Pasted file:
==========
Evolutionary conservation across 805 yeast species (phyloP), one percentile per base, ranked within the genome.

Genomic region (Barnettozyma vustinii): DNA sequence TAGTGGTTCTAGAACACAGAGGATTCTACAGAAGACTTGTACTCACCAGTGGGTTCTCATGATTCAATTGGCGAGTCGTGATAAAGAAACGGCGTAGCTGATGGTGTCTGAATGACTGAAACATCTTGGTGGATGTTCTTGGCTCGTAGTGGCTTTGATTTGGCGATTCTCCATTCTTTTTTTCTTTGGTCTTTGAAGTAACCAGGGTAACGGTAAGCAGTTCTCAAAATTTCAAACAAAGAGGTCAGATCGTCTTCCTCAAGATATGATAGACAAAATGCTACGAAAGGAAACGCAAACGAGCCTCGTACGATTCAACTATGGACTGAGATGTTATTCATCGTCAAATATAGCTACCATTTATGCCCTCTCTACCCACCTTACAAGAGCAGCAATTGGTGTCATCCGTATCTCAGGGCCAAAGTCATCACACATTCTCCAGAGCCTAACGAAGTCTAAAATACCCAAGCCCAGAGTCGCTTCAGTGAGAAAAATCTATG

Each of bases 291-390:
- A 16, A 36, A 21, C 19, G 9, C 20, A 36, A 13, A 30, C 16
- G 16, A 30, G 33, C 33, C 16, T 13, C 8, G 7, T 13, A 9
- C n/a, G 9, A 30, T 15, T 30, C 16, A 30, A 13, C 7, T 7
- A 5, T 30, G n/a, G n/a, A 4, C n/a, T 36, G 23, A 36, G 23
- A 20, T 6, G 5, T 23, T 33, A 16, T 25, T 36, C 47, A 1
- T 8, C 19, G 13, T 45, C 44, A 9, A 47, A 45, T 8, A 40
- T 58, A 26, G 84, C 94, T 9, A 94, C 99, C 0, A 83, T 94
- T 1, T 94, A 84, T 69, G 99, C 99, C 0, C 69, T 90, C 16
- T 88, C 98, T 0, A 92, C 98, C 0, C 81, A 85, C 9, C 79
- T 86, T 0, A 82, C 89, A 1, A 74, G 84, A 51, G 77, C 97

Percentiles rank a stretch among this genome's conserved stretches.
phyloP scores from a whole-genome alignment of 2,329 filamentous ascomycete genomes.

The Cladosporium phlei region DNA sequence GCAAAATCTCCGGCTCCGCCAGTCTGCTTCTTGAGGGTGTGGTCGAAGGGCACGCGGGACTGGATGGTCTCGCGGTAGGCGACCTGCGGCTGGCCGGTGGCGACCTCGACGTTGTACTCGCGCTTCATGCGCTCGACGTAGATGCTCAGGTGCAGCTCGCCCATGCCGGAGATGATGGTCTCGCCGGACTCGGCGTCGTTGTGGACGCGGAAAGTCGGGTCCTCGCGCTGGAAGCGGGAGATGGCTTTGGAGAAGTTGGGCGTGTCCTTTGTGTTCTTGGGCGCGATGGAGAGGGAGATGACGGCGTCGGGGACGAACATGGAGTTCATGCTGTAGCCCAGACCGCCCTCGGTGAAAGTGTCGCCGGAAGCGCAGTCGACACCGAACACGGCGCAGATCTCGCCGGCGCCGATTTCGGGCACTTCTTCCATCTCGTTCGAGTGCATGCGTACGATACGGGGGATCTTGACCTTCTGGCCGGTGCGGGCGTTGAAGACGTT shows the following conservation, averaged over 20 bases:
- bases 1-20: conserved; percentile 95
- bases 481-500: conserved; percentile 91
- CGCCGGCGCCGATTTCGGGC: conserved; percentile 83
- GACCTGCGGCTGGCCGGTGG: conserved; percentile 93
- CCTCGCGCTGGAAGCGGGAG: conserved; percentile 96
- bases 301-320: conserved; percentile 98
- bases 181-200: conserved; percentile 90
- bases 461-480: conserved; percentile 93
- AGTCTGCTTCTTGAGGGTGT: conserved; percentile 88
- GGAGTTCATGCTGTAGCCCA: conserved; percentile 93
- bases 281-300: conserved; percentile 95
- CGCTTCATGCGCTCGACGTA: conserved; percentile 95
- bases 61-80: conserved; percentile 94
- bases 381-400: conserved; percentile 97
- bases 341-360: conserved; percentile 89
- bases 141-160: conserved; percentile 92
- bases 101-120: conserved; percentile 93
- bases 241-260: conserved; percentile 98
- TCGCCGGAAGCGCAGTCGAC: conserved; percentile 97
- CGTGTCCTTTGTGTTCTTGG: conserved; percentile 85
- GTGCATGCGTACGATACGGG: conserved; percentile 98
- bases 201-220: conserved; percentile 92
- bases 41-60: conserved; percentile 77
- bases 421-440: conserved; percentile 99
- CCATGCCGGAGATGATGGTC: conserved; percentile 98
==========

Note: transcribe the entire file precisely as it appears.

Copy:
Evolutionary conservation across 805 yeast species (phyloP), one percentile per base, ranked within the genome.

Genomic region (Barnettozyma vustinii): DNA sequence TAGTGGTTCTAGAACACAGAGGATTCTACAGAAGACTTGTACTCACCAGTGGGTTCTCATGATTCAATTGGCGAGTCGTGATAAAGAAACGGCGTAGCTGATGGTGTCTGAATGACTGAAACATCTTGGTGGATGTTCTTGGCTCGTAGTGGCTTTGATTTGGCGATTCTCCATTCTTTTTTTCTTTGGTCTTTGAAGTAACCAGGGTAACGGTAAGCAGTTCTCAAAATTTCAAACAAAGAGGTCAGATCGTCTTCCTCAAGATATGATAGACAAAATGCTACGAAAGGAAACGCAAACGAGCCTCGTACGATTCAACTATGGACTGAGATGTTATTCATCGTCAAATATAGCTACCATTTATGCCCTCTCTACCCACCTTACAAGAGCAGCAATTGGTGTCATCCGTATCTCAGGGCCAAAGTCATCACACATTCTCCAGAGCCTAACGAAGTCTAAAATACCCAAGCCCAGAGTCGCTTCAGTGAGAAAAATCTATG

Each of bases 291-390:
- A 16, A 36, A 21, C 19, G 9, C 20, A 36, A 13, A 30, C 16
- G 16, A 30, G 33, C 33, C 16, T 13, C 8, G 7, T 13, A 9
- C n/a, G 9, A 30, T 15, T 30, C 16, A 30, A 13, C 7, T 7
- A 5, T 30, G n/a, G n/a, A 4, C n/a, T 36, G 23, A 36, G 23
- A 20, T 6, G 5, T 23, T 33, A 16, T 25, T 36, C 47, A 1
- T 8, C 19, G 13, T 45, C 44, A 9, A 47, A 45, T 8, A 40
- T 58, A 26, G 84, C 94, T 9, A 94, C 99, C 0, A 83, T 94
- T 1, T 94, A 84, T 69, G 99, C 99, C 0, C 69, T 90, C 16
- T 88, C 98, T 0, A 92, C 98, C 0, C 81, A 85, C 9, C 79
- T 86, T 0, A 82, C 89, A 1, A 74, G 84, A 51, G 77, C 97

Percentiles rank a stretch among this genome's conserved stretches.
phyloP scores from a whole-genome alignment of 2,329 filamentous ascomycete genomes.

The Cladosporium phlei region DNA sequence GCAAAATCTCCGGCTCCGCCAGTCTGCTTCTTGAGGGTGTGGTCGAAGGGCACGCGGGACTGGATGGTCTCGCGGTAGGCGACCTGCGGCTGGCCGGTGGCGACCTCGACGTTGTACTCGCGCTTCATGCGCTCGACGTAGATGCTCAGGTGCAGCTCGCCCATGCCGGAGATGATGGTCTCGCCGGACTCGGCGTCGTTGTGGACGCGGAAAGTCGGGTCCTCGCGCTGGAAGCGGGAGATGGCTTTGGAGAAGTTGGGCGTGTCCTTTGTGTTCTTGGGCGCGATGGAGAGGGAGATGACGGCGTCGGGGACGAACATGGAGTTCATGCTGTAGCCCAGACCGCCCTCGGTGAAAGTGTCGCCGGAAGCGCAGTCGACACCGAACACGGCGCAGATCTCGCCGGCGCCGATTTCGGGCACTTCTTCCATCTCGTTCGAGTGCATGCGTACGATACGGGGGATCTTGACCTTCTGGCCGGTGCGGGCGTTGAAGACGTT shows the following conservation, averaged over 20 bases:
- bases 1-20: conserved; percentile 95
- bases 481-500: conserved; percentile 91
- CGCCGGCGCCGATTTCGGGC: conserved; percentile 83
- GACCTGCGGCTGGCCGGTGG: conserved; percentile 93
- CCTCGCGCTGGAAGCGGGAG: conserved; percentile 96
- bases 301-320: conserved; percentile 98
- bases 181-200: conserved; percentile 90
- bases 461-480: conserved; percentile 93
- AGTCTGCTTCTTGAGGGTGT: conserved; percentile 88
- GGAGTTCATGCTGTAGCCCA: conserved; percentile 93
- bases 281-300: conserved; percentile 95
- CGCTTCATGCGCTCGACGTA: conserved; percentile 95
- bases 61-80: conserved; percentile 94
- bases 381-400: conserved; percentile 97
- bases 341-360: conserved; percentile 89
- bases 141-160: conserved; percentile 92
- bases 101-120: conserved; percentile 93
- bases 241-260: conserved; percentile 98
- TCGCCGGAAGCGCAGTCGAC: conserved; percentile 97
- CGTGTCCTTTGTGTTCTTGG: conserved; percentile 85
- GTGCATGCGTACGATACGGG: conserved; percentile 98
- bases 201-220: conserved; percentile 92
- bases 41-60: conserved; percentile 77
- bases 421-440: conserved; percentile 99
- CCATGCCGGAGATGATGGTC: conserved; percentile 98